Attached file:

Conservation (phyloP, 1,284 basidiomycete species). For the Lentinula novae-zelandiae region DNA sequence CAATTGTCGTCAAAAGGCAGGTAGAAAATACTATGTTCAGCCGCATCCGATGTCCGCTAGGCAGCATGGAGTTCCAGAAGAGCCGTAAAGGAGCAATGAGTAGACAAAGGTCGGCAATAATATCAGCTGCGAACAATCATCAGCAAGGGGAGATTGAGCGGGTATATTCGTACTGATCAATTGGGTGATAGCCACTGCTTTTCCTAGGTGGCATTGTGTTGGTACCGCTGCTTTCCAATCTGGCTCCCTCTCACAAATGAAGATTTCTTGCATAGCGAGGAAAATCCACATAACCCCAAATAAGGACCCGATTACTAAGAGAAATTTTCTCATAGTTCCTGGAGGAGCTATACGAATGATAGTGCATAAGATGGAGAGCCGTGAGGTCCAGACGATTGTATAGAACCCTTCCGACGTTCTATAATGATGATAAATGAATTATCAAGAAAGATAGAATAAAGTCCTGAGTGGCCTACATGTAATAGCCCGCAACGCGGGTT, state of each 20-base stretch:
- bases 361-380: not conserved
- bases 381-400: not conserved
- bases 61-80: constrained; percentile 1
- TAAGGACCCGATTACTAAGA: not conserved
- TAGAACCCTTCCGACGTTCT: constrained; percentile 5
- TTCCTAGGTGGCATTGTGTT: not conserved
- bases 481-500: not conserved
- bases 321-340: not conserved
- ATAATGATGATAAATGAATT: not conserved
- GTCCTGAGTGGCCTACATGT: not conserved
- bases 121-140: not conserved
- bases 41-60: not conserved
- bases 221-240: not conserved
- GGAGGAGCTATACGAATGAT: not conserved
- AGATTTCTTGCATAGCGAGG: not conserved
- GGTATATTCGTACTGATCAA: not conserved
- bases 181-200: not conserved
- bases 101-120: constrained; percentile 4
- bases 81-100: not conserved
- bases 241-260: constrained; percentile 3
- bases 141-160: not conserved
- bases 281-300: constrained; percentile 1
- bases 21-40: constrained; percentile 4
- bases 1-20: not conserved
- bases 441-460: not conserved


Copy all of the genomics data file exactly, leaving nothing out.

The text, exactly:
Conservation (phyloP, 1,284 basidiomycete species). For the Lentinula novae-zelandiae region DNA sequence CAATTGTCGTCAAAAGGCAGGTAGAAAATACTATGTTCAGCCGCATCCGATGTCCGCTAGGCAGCATGGAGTTCCAGAAGAGCCGTAAAGGAGCAATGAGTAGACAAAGGTCGGCAATAATATCAGCTGCGAACAATCATCAGCAAGGGGAGATTGAGCGGGTATATTCGTACTGATCAATTGGGTGATAGCCACTGCTTTTCCTAGGTGGCATTGTGTTGGTACCGCTGCTTTCCAATCTGGCTCCCTCTCACAAATGAAGATTTCTTGCATAGCGAGGAAAATCCACATAACCCCAAATAAGGACCCGATTACTAAGAGAAATTTTCTCATAGTTCCTGGAGGAGCTATACGAATGATAGTGCATAAGATGGAGAGCCGTGAGGTCCAGACGATTGTATAGAACCCTTCCGACGTTCTATAATGATGATAAATGAATTATCAAGAAAGATAGAATAAAGTCCTGAGTGGCCTACATGTAATAGCCCGCAACGCGGGTT, state of each 20-base stretch:
- bases 361-380: not conserved
- bases 381-400: not conserved
- bases 61-80: constrained; percentile 1
- TAAGGACCCGATTACTAAGA: not conserved
- TAGAACCCTTCCGACGTTCT: constrained; percentile 5
- TTCCTAGGTGGCATTGTGTT: not conserved
- bases 481-500: not conserved
- bases 321-340: not conserved
- ATAATGATGATAAATGAATT: not conserved
- GTCCTGAGTGGCCTACATGT: not conserved
- bases 121-140: not conserved
- bases 41-60: not conserved
- bases 221-240: not conserved
- GGAGGAGCTATACGAATGAT: not conserved
- AGATTTCTTGCATAGCGAGG: not conserved
- GGTATATTCGTACTGATCAA: not conserved
- bases 181-200: not conserved
- bases 101-120: constrained; percentile 4
- bases 81-100: not conserved
- bases 241-260: constrained; percentile 3
- bases 141-160: not conserved
- bases 281-300: constrained; percentile 1
- bases 21-40: constrained; percentile 4
- bases 1-20: not conserved
- bases 441-460: not conserved